Dissociation is one of those experiences that has been used negatively instead of seeing its normalcy and its benefits. If we learn how to dissociate and how to gain control over it, we’d be happier and mentally healthier. Our brain is working 24/7 and staying focused (as in worrying for example) is extremely demanding; the brain deserves some breaks and dissociation is a very natural way to give those breaks to it.

Disassociation could be controlled by our human brain or could be controlled by our reptilian/mammalian brains. When the primitive parts of our brain take control over our lives, we become more dysfunctional as humans. We act and react as primitive creatures driven by fear and basic needs instead of using our amazing human capacities.

In the case of dissociation, we could be having a derealization experience triggered by let's say fear, and once we have a separation from what seems to be “real,” our human brain (prefrontal cortex more specifically) could have the opportunity what “real” really means. Instead of being afraid, maybe in that window of different perception, we can see that the fear is just a message, and the intensity of what we feel is not based on reality; that the “reality” is subjective and that we could decide to assign more value to our experience than to what we normally call real. Our experience is real, and we are denying our experience by giving more power to a reality that is a construct defined by others. Or let’s say that you dissociate because the event is sooo scary, that you better disconnect from it. Then, you just need to appreciate the wisdom of your body and let it be. That experience will be transient if you allow it; if you interrupt it with more fear, that will confuse your brain, and could stay stuck in the experience.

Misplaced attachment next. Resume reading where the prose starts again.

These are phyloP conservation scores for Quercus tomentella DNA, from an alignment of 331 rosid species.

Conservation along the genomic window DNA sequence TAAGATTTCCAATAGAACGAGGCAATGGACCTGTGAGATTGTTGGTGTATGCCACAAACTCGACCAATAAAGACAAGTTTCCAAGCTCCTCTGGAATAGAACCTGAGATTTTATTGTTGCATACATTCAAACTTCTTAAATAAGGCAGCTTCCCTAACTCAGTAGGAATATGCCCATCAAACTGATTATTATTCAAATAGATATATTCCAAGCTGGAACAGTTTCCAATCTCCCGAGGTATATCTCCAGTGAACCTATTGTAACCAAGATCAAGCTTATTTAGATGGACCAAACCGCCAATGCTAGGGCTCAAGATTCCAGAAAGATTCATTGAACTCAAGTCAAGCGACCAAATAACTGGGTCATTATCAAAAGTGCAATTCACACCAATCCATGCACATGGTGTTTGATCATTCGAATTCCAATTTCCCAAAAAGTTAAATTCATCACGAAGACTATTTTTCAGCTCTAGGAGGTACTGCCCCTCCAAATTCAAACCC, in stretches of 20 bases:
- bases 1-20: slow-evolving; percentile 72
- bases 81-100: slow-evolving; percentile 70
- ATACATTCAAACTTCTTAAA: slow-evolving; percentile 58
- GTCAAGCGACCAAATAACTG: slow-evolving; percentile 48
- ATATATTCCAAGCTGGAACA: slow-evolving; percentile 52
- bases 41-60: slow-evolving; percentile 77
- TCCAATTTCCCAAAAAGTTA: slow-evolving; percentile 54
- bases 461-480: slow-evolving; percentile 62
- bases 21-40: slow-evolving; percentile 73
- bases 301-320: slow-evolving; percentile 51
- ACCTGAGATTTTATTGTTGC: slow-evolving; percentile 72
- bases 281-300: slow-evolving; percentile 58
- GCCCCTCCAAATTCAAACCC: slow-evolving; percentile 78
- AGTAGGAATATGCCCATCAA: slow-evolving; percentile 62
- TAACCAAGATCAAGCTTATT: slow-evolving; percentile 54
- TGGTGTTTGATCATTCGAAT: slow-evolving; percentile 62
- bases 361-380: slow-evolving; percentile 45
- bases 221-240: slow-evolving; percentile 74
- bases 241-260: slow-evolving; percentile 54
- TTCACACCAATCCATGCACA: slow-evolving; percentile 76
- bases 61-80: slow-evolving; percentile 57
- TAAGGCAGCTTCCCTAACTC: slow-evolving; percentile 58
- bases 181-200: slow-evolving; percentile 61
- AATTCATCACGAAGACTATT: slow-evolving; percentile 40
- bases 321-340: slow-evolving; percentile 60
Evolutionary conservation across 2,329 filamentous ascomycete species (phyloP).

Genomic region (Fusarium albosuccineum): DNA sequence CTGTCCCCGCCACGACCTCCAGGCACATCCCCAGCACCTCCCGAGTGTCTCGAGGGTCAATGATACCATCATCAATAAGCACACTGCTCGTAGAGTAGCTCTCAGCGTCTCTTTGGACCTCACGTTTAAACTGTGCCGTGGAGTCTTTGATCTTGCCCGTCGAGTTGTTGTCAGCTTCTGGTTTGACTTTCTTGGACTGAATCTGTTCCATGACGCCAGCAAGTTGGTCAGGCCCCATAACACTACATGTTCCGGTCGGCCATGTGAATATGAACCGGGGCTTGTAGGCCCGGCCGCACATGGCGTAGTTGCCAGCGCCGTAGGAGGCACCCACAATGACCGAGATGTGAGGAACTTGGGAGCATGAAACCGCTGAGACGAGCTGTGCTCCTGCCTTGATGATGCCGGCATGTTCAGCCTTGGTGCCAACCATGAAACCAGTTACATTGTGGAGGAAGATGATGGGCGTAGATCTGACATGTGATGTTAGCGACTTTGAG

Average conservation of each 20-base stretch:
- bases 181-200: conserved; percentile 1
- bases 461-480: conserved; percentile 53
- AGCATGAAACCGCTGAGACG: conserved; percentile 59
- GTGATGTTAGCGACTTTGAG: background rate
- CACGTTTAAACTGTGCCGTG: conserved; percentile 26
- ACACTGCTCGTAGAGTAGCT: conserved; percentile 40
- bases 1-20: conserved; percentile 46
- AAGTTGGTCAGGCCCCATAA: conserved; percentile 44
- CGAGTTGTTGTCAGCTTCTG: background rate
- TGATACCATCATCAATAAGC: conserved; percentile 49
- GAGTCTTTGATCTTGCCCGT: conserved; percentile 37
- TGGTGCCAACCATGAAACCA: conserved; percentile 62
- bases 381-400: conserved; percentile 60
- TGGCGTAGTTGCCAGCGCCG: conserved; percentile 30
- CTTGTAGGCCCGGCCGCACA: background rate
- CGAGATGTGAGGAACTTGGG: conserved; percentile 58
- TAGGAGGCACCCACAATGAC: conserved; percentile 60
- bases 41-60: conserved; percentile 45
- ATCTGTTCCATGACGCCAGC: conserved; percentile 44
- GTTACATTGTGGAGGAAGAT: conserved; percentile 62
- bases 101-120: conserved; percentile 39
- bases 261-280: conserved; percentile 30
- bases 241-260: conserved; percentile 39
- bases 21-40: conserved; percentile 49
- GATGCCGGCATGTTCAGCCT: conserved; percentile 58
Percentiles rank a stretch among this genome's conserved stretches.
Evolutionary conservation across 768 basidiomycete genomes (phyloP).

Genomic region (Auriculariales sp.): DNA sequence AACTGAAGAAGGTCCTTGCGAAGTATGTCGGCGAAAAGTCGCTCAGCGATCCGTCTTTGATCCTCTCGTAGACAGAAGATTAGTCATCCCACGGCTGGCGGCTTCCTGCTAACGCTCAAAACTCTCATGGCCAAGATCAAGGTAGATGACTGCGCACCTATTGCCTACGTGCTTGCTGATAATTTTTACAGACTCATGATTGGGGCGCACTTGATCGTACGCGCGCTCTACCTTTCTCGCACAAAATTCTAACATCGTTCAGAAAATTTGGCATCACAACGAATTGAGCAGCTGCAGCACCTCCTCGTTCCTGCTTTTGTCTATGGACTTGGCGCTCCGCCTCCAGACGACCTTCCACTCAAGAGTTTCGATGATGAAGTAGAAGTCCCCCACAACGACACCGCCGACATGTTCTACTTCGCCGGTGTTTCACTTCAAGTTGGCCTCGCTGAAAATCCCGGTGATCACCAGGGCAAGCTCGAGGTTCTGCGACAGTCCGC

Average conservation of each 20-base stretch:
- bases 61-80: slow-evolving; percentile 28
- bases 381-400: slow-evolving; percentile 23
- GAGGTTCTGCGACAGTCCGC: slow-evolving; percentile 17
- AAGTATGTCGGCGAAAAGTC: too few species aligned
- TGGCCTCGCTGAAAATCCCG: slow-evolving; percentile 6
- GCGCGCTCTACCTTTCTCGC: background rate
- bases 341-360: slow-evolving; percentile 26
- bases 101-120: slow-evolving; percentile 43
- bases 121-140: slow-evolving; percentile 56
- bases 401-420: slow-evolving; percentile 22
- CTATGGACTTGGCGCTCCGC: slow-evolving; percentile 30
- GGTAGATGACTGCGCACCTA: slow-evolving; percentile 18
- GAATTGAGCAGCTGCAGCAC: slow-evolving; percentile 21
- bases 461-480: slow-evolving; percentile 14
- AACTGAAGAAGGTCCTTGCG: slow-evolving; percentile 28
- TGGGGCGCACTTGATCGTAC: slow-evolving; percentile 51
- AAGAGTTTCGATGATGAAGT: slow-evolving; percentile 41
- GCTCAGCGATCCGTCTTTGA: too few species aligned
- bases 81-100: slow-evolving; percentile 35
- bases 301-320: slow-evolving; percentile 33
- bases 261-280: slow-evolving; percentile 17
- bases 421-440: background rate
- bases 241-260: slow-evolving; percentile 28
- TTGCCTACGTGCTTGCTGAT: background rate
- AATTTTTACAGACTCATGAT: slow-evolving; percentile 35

Reality is only what you experience since everyone experiences things differently. That’s why there is no reality except the constructs we had agreed upon. But when our minds challenge those constructs, instead of validating our experiences, they get pathologized. And then, our mental health suffers self-doubt, emotional turbulence, fear gets activated, and we go back to primitive functioning.

We could dissociate many times without suffering from trauma. Meditators dissociate “severely” as a way to become awakened, not as a way to get traumatized. But people that get scared by experiencing severe dissociation, could be getting traumatized by that fear more than by the derealization itself. I have had many clients that experience it after or during getting high (weed for instance) and become so preoccupied with losing their minds that start developing PTSD symptoms. Their guilt and fear start the process of primitive defenses, even when they attribute the fear to the depersonalization/derealization experience.